7. I hope you have a happy 4th weekend with lots of chillaxin! We'll be grilling with some friends- unless she has her baby before then, because babies > hot dogs.

How to Travel With Kids Without Losing Your Mind (a guest post by Anna Hargett)


Shannon here! Today I'm excited to introduce you guys to my friend Anna Hargett.  Anna's blog, This Perfect Mess, is one that I go to when I'm looking for marriage and family inspiration that's actually enjoyable to read.  I love her writing style and her sense of humor is my love language.  Today's post is true Anna form- both useful and hilarious.  I'll be carting it around in the back of my mind come July when we attempt our first big family vacation. With a newborn.  Because we so sane, y'all.  Give it up for Anna and be ready to smile.

Family trips sound good on paper and look precious in the photos, but somewhere in the reality of the actual vacation it becomes clear that even though you would not hesitate to throw your body in front of a moving train for these people, if you have to be in a room with them for one more minute you just might die.

Obviously there are sweet moments too: the look on your child's face the first time he sees the ocean or the can't-catch-your-breath-from-laughing card game around Grandma's dining table. We travel with our kids to make memories, to escape our routine and to connect with them through new experiences. 

It won't all be perfect, but there are some things we can do to ensure we come home with the same number of brain cells we left with.

1. Lower Your Expectations
Your family trip to Disney World is not going to look like the family on the commercial taking a trip to Disney World. Commercial Family is a little too happy, way too clean and none of their children are shoplifting or licking all the exhibits, so obviously that is not real life. It doesn't mean that Disney is not a magical place, it's just not a magical place 100% of the time. A good tactic is to approach a family trip the way you would a new Star Wars movie: if you go in expecting it to be terrible, chances are you will leave pleasantly surprised.

2. Communicate
Remember that first trip to the beach you took with your 10 month-old and you were so excited to sleep in each morning while your husband got up with the baby? And then, of course, you'd take a long family stroll down to the pier and eat at that quaint little cafe? Except you forgot to mention any of your plans to your husband and unfortunately he is not a mind reader, so he was quite baffled as to why you threw a flip-flop at his face when he decided to spend 3 hours by himself at the gym. Ahhh, fun times.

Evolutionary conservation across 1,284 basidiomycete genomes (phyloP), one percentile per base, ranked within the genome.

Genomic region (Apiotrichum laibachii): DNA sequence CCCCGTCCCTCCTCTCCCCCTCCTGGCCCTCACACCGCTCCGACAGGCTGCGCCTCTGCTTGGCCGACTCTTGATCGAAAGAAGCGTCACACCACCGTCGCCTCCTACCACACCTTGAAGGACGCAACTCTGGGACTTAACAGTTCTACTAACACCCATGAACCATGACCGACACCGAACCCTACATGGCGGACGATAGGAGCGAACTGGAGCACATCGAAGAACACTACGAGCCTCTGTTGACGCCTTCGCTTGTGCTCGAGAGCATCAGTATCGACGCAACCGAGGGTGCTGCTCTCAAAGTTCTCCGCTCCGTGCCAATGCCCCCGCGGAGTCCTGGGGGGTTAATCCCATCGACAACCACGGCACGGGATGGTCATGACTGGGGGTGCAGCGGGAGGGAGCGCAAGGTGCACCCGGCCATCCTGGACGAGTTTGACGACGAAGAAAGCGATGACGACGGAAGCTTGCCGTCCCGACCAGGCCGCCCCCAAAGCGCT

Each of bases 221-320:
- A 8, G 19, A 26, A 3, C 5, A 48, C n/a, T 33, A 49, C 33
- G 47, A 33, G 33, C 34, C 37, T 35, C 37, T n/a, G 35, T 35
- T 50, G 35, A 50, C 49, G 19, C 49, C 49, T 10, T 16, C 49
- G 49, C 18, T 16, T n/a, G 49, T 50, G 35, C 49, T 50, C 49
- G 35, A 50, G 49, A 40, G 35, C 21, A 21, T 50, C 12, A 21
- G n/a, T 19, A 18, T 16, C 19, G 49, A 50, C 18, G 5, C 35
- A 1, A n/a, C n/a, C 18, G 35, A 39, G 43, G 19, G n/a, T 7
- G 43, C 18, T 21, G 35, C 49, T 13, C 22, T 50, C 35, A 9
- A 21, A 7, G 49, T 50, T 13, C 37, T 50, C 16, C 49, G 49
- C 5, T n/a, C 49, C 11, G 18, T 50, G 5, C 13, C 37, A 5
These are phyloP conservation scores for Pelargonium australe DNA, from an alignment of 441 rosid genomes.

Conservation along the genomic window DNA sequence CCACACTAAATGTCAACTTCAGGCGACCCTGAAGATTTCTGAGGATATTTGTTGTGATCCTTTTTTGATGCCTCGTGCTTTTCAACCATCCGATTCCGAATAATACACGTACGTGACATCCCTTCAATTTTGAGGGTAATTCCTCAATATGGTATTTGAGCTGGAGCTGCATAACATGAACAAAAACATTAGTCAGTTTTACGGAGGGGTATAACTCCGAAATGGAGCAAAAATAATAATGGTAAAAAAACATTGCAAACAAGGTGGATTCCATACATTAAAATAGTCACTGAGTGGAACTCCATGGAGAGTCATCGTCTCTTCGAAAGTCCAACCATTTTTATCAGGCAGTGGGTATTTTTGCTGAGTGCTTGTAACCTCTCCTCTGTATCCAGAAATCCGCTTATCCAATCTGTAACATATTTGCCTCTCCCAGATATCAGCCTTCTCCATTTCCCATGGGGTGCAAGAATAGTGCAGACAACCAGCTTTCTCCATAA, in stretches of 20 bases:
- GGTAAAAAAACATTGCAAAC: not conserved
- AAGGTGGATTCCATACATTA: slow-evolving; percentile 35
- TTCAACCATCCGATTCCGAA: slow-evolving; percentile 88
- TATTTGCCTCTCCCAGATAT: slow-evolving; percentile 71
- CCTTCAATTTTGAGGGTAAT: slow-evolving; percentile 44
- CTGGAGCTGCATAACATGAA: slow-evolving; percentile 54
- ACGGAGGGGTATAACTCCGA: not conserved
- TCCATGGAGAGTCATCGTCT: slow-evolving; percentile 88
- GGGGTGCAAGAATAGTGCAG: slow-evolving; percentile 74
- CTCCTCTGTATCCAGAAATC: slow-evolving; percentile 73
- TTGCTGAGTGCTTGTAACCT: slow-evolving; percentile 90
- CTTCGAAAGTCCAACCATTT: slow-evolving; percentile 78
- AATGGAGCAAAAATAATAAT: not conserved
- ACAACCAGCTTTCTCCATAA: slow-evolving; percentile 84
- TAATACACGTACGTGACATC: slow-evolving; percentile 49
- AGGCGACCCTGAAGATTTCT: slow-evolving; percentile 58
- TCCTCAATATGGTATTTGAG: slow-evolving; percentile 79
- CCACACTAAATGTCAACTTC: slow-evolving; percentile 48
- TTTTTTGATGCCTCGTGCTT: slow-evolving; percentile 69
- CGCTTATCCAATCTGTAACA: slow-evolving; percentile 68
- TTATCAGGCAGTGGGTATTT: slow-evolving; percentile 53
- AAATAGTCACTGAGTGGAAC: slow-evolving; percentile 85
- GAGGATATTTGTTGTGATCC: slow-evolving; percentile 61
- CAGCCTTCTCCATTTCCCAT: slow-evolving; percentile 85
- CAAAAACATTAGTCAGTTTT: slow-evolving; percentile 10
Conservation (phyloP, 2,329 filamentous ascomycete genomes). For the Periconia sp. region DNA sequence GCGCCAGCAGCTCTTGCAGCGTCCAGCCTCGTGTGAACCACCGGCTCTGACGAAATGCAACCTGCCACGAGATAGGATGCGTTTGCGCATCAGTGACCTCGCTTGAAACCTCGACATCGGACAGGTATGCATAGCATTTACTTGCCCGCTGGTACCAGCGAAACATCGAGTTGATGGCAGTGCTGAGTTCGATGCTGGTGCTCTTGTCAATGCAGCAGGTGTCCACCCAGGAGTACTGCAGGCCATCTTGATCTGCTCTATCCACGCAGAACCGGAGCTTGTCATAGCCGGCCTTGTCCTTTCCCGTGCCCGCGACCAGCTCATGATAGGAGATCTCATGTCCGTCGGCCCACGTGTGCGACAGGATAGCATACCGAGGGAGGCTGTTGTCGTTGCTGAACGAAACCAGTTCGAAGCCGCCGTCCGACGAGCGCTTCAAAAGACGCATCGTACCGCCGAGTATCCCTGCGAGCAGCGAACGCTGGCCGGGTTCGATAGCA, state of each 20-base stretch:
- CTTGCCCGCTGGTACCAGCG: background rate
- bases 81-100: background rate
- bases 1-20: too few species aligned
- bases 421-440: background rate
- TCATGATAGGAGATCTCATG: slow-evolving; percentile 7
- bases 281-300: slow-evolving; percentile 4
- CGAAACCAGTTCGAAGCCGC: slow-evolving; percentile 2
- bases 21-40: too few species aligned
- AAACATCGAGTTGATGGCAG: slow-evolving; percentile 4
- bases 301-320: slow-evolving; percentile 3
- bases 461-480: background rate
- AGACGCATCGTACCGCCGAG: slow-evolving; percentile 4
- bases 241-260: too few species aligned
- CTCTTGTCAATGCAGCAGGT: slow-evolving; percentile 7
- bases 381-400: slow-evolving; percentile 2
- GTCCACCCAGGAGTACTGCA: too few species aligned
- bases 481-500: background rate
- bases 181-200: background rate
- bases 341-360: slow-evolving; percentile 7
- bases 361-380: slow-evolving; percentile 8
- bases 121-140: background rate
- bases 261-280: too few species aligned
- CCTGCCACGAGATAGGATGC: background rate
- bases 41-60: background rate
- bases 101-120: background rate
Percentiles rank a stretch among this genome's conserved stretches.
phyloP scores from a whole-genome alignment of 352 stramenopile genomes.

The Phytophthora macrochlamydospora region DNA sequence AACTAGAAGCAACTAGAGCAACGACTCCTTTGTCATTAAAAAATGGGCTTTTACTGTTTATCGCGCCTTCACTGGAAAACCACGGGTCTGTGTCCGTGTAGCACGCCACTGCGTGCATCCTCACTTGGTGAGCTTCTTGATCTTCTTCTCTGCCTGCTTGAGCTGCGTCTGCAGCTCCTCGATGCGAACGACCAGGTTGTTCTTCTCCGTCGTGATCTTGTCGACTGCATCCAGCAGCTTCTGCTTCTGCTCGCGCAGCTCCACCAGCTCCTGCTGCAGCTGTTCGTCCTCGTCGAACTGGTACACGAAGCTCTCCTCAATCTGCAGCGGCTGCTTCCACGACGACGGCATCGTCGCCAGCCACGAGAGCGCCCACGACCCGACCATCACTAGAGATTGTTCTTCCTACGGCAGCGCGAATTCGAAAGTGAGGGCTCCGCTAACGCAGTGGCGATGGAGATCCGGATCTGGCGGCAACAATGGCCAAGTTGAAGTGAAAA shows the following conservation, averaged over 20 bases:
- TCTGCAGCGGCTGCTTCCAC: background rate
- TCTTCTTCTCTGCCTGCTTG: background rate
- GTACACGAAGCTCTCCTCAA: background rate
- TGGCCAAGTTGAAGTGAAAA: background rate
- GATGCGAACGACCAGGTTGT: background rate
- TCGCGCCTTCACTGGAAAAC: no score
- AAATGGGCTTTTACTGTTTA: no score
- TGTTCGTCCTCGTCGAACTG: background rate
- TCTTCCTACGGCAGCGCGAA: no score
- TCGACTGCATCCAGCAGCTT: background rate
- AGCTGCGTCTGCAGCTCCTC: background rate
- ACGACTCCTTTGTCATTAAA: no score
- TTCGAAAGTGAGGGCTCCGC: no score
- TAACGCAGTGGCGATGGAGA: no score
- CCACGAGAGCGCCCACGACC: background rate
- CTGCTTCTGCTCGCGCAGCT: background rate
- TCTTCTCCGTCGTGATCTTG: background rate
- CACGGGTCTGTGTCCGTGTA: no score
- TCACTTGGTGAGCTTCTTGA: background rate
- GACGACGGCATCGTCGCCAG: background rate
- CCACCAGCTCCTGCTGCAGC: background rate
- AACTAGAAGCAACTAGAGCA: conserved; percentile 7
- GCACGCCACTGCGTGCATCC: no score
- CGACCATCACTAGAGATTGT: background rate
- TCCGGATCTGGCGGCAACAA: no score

Everyone has their own idea of what family vacation looks like and if these ideas are not discussed, a full-blown flip-flop war might erupt. Really think through the details of each day and communicate your expectations with each other before the trip. Some questions to consider:

Who is going to wake up with the baby? Who will make the kids breakfast? What are we doing for mealtimes? What is our budget for eating out? What will naptimes look like? What special activities are you hoping to fit in? Are you expecting any alone time? What will the bedtime routine look like?

If you are traveling with/visiting extended family members, make sure to include them in the discussion as well. Sometimes people unaccustomed to dealing with the whims of toddlers on a regular basis may forget the importance of putting breakables up high or that an 8:00pm dinner reservation will result in heavy sobs (and the 2-year-old won't be happy either).

3. Be Prepared, but Flexible

There are a million tips and tricks to make traveling with kids less stressful; I won't go into detail here because that is what Pinterest is for. It's important to be prepared, but don't stress yourself out. You might spend several hours and many dollars putting together individualized travel packs to entertain your kiddos and then find they prefer to pass the time playing I Spy. You may pack 18 different outfits for your 4-year-old and then have him insist on wearing his Batman costume every single day as well as on the flight. When I had my first child I made darn sure I had a fully stocked toddler travel bag or three; now, after three children, I generally just throw handfuls of Cheerios towards the backseat and hope for the best. Turns out, we manage to get there either way.

4. Find the Blessing in the UnexpectedThere has never been a family trip in the history of family trips that has gone completely according to plan. Things will go awry because being on vacation does not make you immune to life. There will be sunburns and traffic jams and the awful realization that you forgot to pack that one swimsuit that makes you look super skinny.

However, just as in life, you can choose your attitude about the inconveniences. You can scream "I told you so!" at your blistered kid who ignored your sunscreen instructions, or you can show grace and spend some time inside together.

You can beat your head on the steering wheel, muttering curse words under your breath or you can say a prayer with your kids for those involved in the accident causing the backup.

You can mourn the loss of your skinny suit or...take a deep breath, this one's a toughie...get in the pool anyway!! Play with your kids! They'll remember you, not your cellulite.

There will be unexpected bumps in the road, but in the grand scheme of things are they really a big deal? Our purpose as parents is not to take our kids on fabulous trips and craft perfect memories. Our purpose as parents, I think, is to demonstrate to our children how to love God and love others. Our attitude about the unexpected will reflect what's in our hearts. It's easy to be happy on good days, it's a choice we have to make when our day takes a turn for the worse.

Let's take our kids somewhere this summer: to the mountains, to Grandma's house, to the fro-yo shop down the street.

There will be good moments and there will be bad moments. The good moments will become great memories and the bad moments, well, they'll make great stories. Eventually. ;)


Follow Anna at her blog, This Perfect Mess, and on Instagram (she rocks a mean Insta game).